Dr. Apgar's score and her other efforts led doctors to pay greater attention to the infant in the delivery room instead of only attending to the mother—a point emphasized by many speakers at the conference, including Dr. Mary Ellen Avery, president-elect of the American Association for the Advancement of Science and symposium keynote speaker, and Dr. Allen Hyman, professor of anesthesiology at P&S and one of the symposium's co-chairs. Such increased awareness of the newborn's condition helped decrease infant mortality rates by 75 percent since the 1950s, Dr. Avery said.

Dr. Apgar's awareness of the baby's needs also led her to explore infant resuscitation, helping start an evolution in resuscitation strategies. Today, improved methods have enabled Columbia-Presbyterian's Children's Hospital of New York to reduce chronic lung disease in newborns by using less invasive ventilation and fewer drugs, said Dr. Richard Polin, professor of pediatrics at P&S.

Dr. Apgar also studied the effects of anesthesia on mothers in labor in the delivery room. Doctors now have refined obstetrical anesthesia to rely more on regional rather than general anesthesia, which is more risky and eliminates doctor-mother communication, said Dr. Richard Smiley, associate professor of clinical anesthesiology at P&S.

At age 50, Dr. Apgar earned a master's degree in public health from Johns Hopkins University and became director of research and development at the National Foundation-March of Dimes. Dr. Nancy Green, medical director of the March of Dimes, spoke about how Dr. Apgar pursued her passion for perinatal research, public health, and public education at the March of Dimes. In that role, Dr. Apgar fostered national discussion about the previously taboo topics of birth defects and prematurity.

Increased awareness of birth defects helped propel the study and diagnosis of such problems. Dr. Mary D'Alton, interim chairwoman of obstetrics and gynecology, summarized at the conference the latest advances in perinatology and noted how technologies, such as ultrasound, are now used to test for Down's syndrome before birth.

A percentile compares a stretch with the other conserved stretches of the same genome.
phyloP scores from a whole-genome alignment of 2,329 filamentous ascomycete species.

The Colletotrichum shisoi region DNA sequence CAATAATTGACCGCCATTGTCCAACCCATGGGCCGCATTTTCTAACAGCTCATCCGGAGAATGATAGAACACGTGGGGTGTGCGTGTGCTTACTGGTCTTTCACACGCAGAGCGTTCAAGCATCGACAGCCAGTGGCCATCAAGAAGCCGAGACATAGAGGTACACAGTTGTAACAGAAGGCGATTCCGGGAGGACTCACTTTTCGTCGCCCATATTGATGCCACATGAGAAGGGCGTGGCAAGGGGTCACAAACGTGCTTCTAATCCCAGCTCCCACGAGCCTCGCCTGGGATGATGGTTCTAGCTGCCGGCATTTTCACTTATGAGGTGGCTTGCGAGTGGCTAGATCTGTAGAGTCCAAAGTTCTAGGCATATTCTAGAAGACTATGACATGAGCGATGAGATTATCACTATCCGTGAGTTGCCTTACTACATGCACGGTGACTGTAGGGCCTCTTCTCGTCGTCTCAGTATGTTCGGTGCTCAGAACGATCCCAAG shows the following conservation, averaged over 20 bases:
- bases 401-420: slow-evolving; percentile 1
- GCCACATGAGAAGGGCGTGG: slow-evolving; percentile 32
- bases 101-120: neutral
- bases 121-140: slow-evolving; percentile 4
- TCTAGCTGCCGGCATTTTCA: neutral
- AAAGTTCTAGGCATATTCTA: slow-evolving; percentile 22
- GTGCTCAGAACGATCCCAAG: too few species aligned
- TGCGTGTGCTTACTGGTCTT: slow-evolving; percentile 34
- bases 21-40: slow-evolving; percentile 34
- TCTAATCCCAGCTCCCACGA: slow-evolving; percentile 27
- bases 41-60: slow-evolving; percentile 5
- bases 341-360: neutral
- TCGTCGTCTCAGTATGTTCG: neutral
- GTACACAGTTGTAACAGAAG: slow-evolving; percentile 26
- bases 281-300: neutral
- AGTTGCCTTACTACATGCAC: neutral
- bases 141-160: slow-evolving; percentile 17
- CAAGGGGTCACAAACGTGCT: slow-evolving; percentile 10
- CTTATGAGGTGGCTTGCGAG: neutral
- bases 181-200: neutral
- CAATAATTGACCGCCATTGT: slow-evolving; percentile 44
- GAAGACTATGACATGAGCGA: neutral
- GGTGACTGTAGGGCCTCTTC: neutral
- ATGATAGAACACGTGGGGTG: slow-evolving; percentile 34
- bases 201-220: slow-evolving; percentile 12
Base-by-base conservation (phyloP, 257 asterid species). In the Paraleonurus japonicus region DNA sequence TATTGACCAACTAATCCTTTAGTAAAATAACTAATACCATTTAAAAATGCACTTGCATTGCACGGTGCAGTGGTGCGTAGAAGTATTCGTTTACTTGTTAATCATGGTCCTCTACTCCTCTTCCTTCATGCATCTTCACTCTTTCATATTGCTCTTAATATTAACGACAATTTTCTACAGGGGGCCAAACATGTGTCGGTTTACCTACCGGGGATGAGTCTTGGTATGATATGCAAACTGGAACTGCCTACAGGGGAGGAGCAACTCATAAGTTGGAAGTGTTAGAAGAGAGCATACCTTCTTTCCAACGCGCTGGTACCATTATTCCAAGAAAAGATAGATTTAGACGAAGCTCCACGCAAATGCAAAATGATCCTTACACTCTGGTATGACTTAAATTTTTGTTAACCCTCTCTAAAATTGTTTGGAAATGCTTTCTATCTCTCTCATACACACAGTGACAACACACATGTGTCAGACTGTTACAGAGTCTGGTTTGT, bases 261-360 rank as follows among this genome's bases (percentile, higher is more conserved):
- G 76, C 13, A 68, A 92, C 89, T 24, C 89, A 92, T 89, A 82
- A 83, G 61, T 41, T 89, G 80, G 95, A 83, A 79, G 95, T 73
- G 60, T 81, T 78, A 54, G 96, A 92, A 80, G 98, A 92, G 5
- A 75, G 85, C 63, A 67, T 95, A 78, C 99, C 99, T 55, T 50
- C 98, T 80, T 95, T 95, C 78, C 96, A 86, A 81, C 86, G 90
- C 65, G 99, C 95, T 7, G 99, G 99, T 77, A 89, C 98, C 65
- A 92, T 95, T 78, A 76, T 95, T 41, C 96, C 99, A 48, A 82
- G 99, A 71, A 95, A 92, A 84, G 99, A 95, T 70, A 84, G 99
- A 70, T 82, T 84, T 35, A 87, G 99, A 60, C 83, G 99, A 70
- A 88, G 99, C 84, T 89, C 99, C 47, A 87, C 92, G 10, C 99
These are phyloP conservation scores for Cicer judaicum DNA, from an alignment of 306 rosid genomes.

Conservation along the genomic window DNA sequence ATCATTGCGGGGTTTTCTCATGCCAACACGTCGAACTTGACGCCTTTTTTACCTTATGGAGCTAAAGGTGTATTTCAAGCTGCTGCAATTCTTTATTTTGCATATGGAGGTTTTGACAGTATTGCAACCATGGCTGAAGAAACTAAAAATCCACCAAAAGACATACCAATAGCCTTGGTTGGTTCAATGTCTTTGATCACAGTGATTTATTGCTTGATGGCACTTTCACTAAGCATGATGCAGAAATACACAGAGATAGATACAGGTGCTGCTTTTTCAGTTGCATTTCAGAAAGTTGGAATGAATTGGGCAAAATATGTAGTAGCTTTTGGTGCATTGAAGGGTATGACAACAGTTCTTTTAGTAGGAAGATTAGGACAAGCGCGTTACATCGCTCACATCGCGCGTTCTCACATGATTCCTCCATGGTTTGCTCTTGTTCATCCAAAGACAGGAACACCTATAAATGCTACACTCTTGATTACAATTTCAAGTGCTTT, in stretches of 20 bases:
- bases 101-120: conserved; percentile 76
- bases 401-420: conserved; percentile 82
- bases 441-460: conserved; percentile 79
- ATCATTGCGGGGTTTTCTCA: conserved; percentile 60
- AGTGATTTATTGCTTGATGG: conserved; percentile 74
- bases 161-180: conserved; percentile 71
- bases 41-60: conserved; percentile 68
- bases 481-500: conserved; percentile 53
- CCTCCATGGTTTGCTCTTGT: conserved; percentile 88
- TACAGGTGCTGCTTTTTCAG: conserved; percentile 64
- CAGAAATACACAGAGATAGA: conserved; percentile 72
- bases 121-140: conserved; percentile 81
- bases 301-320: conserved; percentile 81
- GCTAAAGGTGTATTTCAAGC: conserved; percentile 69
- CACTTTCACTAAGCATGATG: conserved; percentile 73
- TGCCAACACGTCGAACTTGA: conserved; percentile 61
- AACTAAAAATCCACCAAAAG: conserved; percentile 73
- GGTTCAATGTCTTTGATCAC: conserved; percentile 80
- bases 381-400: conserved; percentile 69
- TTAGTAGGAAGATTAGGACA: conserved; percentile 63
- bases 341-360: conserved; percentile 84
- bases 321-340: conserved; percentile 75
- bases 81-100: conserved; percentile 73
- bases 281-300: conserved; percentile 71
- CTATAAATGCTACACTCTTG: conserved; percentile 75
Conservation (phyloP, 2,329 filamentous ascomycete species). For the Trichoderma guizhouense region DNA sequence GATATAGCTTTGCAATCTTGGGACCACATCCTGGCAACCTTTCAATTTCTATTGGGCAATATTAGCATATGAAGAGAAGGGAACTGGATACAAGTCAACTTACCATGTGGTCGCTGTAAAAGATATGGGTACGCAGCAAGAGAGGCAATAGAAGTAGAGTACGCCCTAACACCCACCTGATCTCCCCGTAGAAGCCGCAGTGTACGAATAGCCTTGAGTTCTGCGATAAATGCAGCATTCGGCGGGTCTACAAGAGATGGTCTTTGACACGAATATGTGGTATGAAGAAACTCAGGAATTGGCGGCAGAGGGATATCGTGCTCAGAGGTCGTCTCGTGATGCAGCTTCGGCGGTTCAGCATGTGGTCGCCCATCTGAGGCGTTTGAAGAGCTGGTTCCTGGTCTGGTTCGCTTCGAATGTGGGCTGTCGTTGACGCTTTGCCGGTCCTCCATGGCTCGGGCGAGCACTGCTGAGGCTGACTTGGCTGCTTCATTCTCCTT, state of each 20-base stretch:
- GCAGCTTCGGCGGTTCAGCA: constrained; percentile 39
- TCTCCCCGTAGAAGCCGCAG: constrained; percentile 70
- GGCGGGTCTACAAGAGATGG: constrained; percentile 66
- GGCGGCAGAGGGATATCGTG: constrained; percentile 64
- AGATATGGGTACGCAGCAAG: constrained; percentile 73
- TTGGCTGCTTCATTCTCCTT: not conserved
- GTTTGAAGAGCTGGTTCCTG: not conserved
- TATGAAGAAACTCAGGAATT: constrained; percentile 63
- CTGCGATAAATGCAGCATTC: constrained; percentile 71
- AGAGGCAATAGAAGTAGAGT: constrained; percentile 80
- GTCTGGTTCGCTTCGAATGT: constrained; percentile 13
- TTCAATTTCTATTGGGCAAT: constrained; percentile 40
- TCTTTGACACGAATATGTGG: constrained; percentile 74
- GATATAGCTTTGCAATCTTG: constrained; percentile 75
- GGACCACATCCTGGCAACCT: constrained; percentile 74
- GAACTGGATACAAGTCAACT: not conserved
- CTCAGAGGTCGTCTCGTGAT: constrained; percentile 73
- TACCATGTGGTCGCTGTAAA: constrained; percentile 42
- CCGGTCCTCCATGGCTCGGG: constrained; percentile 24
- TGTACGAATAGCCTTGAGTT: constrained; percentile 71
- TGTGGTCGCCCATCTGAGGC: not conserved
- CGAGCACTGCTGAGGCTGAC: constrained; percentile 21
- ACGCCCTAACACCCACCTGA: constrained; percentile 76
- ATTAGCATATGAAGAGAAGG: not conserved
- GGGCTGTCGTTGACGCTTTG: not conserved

Dr. Thomas Jessell, professor of biochemistry and biophysics at P&S, discussed the Apgar score as a window to view the developing nervous system and its function at birth.

Dr. Ruth Fischbach, conference co-chairwoman, professor of bioethics, and director of Columbia's Center for Bioethics, addressed how Dr. Apgar's criteria for the health of an infant provided more information for doctors who, given today's technology, must grapple with choosing between what they should do for a sick infant rather than what they can do.

The tribute to Dr. Apgar, which began with grand rounds by Dr. Hyman on the history of infant resuscitation, ended with a concert by a quartet of P&S students playing music Dr. Apgar treasured on string instruments that she made.

Symposium attendees received a perennial calendar dedicated to Dr. Apgar written by Dr. Marion Hunt, special consultant to the dean and member of the conference planning committee.

Memories of Dr. Apgar's contributions to medicine and daring personality always will remain strong. "She drove her convertible like an airplane," Dr. Calmes said. "Once she took off, the wheels seemingly never touched the ground."